b) positioning each of the binary values into an assigned and ordered position forming a string of binary values for each window scan with each string of binary values forming an integer number;
c) directing the formed integer number to a look-up-table that translates each integer number into one or more output template commands;
d) joining linear line segments into at least one contour polygon in response to the one or more output template commands;
e) examining each contour polygon to determine if it represents a text component or a graphic component;
f) grouping all text contour polygons and graphic contour polygons;
g) accumulating the bounding values of the contour polygons of each group; and
h) comparing the accumulated boundary values of step g against a Library of stored boundary values of known forms so as to determine a best match thereby identifying the unknown form.
Description
DETAILED DESCRIPTION OF THE INVENTION

Referencing FIG. 1, the major components and processing stages of a business form recognition system functions to scan a collection of different blank known forms 50 utilizing a scanner 60. Each scanned known form is assigned an identification number or symbol. Each scanned known form goes through a training contour vectorization process 70 to form contour polygons that represent the outer and the inner contours of images that exist on the business form. These images are, for example, the box surrounding an area that is to be filled in by the form user, a line that contains printed text or that has to be filled in by the user. The details of how the contour polygons are produced will be described later. The outer and inner contours are classified in a contour classifier 72 as being either inner or outer text or inner or outer graphic contours. The classified contours are forwarded to a line extraction function 74 which provides horizontal and vertical line projected distributions of text and graphics components. The projected distributions are stored in a template database 80 associated with the identification number of its original form.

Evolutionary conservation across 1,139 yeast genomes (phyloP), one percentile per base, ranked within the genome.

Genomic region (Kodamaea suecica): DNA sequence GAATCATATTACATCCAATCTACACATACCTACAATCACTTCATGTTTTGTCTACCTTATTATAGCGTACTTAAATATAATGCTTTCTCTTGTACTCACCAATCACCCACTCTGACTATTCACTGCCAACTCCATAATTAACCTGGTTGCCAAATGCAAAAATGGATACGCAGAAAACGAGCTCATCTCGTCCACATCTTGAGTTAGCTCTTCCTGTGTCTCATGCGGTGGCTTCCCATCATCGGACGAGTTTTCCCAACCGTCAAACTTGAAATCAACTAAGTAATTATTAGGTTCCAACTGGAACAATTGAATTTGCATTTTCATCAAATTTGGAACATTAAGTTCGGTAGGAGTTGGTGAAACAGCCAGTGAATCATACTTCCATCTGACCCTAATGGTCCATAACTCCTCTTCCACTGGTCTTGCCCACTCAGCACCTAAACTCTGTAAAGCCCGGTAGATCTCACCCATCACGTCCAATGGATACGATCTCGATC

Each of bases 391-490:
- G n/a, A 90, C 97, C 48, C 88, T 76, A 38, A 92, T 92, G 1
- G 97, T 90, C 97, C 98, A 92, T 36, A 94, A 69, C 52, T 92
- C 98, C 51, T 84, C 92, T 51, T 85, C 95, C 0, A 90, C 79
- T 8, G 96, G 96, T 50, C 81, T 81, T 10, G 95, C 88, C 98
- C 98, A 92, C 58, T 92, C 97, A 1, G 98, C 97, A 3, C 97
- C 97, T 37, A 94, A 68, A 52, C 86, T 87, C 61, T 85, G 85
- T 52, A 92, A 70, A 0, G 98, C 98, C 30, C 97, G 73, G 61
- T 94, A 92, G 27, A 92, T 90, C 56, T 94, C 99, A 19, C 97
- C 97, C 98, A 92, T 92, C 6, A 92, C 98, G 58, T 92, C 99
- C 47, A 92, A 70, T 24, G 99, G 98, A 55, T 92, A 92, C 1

The identification process takes an unknown form 55 and scans the form in scanner 60 with the scanned data being processed in a like manner as previously described for function blocks 70, 72, and 74. At this point in the process the projected line distributions from the text and graphics line extraction function 74 are compared against the projected line distributions stored in the template database 80 using a comparison algorithm such as a cross-correlation function 76. Assuming that the unknown form represents one of the known forms that was originally processed with the results stored in the database 80, an identification will be made and the identification number (ID) of the form will be outputted by the system.